The melt-in-your-mouth succulence of a butter-poached lobster tail is pure bliss. The term "butter-poaching" is a bit misleading—it doesn't mean you're poaching in pure butter. Butter solids separate from butterfat well before the poaching temperature of 180 to 190 degrees Fahrenheit, so you must use a water-supported emulsion. Adding water keeps the butter creamy throughout the cooking process.

Making a Clean Break

Butter-poaching lobster is a specialized technique—you wouldn't perform the same method on chicken breasts, for example. First, you can't simply submerge lobster tails in melted butter, poach them until cooked through, and expect superb results. You must flash-blanch them first by pouring a solution of boiling water and acid over the tails to quickly coagulate the surface of the meat without cooking the interior. Without flash-blanching, the fat between the shell and meat congeals and fuses them together during poaching; if that happens, you won't be able to get the tail meat out of its shell in one glorious piece.


Place the lobster tails in a food-grade container; pack them in closely without compressing them. Barely cover the lobster with cold water, then pour that water off into a bowl or measuring cup; the amount of water it takes to cover the tails is the amount you need to flash-blanch them.

Measure that same amount of water and pour it into a saucepan, along with 1/2 cup white vinegar or lemon juice per 4 cups water. This acid cuts the richness of the lobster fat at its surface and frames its delicate taste.

Bring the water-acid mixture to a boil, then pour it over the lobster tails. For every 1 pound of lobster, steep it for a timed 1 1/2 minutes.

Using tongs, pull the tails from the water, and lay them flat on a sheet pan lined with paper towels. Let them cool to room temperature. Do not hold the tails under cold water after removing them from the acid-water solution, or they may become overcooked.

Separating the Meat

Using a cotton kitchen towel to shield your hand from the hot shell, gently press the tail flat with your palm. Twist the tail to the right or left to make an opening to press the meat through with your fingers. Insert two fingers into the tail of the lobster to release the tail meat. Set the meat aside while you prepare the beurre monté.

Making Beurre Monté

The technique of beurre monté—to mount, or add small amounts, of butter in an immiscible liquid—defines butter-poached lobster. The technique is fundamental: Heat water to a gentle simmer and add butter, about 1 teaspoon at a time, while whisking to incorporate. Control the heat—if you let the emulsion boil, it breaks.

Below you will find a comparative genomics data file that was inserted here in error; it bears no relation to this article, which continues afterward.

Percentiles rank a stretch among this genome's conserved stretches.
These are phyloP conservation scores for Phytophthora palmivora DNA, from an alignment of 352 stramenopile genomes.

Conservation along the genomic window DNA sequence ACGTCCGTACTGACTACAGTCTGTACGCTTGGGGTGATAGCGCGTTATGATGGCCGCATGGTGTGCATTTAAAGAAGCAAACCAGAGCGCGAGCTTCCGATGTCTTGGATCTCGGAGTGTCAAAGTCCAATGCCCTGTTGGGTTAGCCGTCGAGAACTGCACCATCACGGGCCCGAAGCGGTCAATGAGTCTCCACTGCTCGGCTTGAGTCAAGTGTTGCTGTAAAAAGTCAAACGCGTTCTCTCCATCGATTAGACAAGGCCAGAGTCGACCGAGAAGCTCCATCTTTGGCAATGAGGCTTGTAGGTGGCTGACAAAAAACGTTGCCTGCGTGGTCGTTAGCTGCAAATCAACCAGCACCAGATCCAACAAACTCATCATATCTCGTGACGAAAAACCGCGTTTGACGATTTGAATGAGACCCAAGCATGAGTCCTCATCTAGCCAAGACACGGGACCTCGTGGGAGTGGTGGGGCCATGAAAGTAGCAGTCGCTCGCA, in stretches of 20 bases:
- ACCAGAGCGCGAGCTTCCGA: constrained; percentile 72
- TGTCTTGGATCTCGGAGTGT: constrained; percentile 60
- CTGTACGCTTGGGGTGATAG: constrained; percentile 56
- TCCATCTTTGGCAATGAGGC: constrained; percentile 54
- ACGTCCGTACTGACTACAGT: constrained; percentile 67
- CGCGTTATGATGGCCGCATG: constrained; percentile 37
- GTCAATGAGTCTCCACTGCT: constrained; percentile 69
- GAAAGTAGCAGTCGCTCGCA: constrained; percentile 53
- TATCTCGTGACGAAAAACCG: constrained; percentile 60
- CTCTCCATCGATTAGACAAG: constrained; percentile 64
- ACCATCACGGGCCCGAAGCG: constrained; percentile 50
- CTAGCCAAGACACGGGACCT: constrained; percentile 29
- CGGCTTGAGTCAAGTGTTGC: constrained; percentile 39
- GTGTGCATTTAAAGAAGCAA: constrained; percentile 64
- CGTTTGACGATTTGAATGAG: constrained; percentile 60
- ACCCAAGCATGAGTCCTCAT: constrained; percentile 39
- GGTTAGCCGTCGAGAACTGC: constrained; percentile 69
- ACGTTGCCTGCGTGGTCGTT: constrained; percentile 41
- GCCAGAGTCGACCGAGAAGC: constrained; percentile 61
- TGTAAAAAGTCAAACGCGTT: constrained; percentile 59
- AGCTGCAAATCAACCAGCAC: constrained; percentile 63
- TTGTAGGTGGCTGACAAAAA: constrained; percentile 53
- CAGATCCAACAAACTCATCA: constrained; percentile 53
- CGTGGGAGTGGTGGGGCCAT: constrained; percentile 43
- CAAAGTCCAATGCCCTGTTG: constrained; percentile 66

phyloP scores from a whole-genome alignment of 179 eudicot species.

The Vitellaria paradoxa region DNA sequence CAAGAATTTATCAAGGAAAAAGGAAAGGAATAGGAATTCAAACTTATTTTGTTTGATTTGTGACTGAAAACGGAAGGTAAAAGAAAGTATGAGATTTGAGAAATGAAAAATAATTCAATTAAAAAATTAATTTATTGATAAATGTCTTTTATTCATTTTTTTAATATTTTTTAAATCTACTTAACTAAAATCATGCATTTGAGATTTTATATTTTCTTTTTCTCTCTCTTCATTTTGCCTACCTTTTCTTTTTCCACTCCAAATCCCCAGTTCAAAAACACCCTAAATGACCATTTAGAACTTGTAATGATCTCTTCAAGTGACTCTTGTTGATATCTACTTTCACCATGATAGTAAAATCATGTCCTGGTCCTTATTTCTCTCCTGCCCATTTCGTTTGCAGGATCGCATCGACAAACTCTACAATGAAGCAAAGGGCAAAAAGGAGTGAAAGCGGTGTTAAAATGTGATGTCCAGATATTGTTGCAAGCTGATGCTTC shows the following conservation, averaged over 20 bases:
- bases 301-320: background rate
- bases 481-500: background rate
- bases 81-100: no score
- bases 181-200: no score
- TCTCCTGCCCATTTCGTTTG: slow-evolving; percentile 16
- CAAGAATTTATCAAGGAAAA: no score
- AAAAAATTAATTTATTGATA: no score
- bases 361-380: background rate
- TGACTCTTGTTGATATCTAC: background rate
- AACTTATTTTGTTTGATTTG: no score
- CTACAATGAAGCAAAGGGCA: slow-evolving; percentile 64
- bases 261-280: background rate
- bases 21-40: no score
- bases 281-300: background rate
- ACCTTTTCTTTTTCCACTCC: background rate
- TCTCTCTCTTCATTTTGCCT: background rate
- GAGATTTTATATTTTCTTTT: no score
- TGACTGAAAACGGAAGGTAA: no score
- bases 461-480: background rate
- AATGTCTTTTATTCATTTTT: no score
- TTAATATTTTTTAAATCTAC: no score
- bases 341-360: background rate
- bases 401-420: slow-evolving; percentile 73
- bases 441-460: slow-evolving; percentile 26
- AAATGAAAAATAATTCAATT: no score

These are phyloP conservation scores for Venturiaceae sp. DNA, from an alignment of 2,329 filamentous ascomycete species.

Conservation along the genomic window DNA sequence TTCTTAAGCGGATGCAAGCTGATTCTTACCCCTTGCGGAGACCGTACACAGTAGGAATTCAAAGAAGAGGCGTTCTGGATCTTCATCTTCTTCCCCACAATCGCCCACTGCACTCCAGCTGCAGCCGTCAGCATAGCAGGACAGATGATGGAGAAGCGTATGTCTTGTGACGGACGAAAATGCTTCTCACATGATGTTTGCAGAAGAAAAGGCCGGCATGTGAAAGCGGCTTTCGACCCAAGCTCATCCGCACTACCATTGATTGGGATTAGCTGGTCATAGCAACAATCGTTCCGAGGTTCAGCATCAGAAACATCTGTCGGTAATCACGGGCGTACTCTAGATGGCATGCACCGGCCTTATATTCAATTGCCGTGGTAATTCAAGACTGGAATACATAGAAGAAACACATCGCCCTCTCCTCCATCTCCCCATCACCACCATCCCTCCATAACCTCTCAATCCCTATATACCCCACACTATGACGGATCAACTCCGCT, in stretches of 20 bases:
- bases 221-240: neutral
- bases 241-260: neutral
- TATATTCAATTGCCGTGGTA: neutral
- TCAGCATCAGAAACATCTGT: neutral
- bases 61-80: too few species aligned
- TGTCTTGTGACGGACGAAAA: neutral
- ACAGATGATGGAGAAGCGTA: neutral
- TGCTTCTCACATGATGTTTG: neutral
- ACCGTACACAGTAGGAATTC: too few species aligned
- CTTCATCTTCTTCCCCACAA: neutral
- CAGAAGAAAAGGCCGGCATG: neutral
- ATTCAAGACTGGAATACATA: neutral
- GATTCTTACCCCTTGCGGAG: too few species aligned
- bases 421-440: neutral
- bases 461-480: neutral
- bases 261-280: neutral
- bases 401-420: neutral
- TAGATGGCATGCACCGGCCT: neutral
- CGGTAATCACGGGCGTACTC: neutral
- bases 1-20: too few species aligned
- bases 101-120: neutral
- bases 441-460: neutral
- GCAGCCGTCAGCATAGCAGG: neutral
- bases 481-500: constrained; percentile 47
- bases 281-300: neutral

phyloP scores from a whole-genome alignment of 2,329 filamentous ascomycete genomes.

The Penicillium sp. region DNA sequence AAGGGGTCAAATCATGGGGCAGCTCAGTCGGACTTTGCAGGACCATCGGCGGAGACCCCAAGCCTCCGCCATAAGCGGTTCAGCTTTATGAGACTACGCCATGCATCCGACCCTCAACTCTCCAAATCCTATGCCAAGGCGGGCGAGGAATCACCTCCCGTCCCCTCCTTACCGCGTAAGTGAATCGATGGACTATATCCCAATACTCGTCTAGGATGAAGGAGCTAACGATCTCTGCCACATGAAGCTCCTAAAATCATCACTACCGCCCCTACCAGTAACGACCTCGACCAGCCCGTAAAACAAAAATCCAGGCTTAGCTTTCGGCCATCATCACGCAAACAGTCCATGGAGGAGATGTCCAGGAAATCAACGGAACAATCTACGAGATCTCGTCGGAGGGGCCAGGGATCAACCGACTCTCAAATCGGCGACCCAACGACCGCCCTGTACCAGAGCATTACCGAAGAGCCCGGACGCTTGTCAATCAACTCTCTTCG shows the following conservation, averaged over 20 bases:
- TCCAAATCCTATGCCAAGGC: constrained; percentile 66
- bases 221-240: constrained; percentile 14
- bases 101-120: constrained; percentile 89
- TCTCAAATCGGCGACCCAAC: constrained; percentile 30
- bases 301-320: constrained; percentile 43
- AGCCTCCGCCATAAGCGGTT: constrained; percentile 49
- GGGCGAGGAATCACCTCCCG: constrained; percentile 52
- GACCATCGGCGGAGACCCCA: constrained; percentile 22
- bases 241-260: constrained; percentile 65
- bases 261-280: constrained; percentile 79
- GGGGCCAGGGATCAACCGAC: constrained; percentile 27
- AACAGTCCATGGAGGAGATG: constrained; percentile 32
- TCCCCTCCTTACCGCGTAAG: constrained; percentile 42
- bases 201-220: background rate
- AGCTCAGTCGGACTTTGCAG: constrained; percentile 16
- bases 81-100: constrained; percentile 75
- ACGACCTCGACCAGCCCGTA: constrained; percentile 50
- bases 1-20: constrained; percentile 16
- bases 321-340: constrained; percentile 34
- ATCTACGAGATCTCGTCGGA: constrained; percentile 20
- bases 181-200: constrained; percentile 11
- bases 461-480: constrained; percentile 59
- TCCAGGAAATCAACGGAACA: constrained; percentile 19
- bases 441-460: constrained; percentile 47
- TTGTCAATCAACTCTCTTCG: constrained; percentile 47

For every 2 pounds of lobster tails, bring 2 tablespoons purified water to a simmer and cut 1 pound butter (also for every 2 pounds of lobster tails) into teaspoon-sized pieces. With a whisk in one hand, drop a pat of butter in and slowly whisk; let it melt gently as the boiling subsides. Continue mounting the rest of the butter into the water 1 pat at a time.

Add the spices and aromatics of your choice as you mount the butter. But don't go heavy with the secondary flavorings—it's best to keep the flavors simple and true to their subject. Minced shallot and a squeeze of fresh lemon juice provide all a quality lobster tail needs.


The beurre monté should reach 180 to 190 degrees Fahrenheit. (Check temperature with an instant-read thermometer.) Once it does, add the tail meat to the beurre monté. If you intend to use the tail shells as serving vessels, cook them separately in boiling water until they turn red.

Poach the lobster just until it reaches 140 degrees Fahrenheit; it will continue to cook to its minimum internal temperature of 145 degrees Fahrenheit.

Remove the lobster from the beurre monté and serve as is. Or, for a hands-on experience, cut the shell in half lengthwise and place the cooked tail meat in the bottom half of the shell. Spoon a tablespoon or so of beurre monté over the presentation.

About the Author

A.J. Andrews

A.J. Andrews' work has appeared in Food and Wine, Fricote and "BBC Good Food." He lives in Europe where he bakes with wild yeast, milks goats for cheese and prepares for the Court of Master Sommeliers level II exam. Andrews received formal training at Le Cordon Bleu.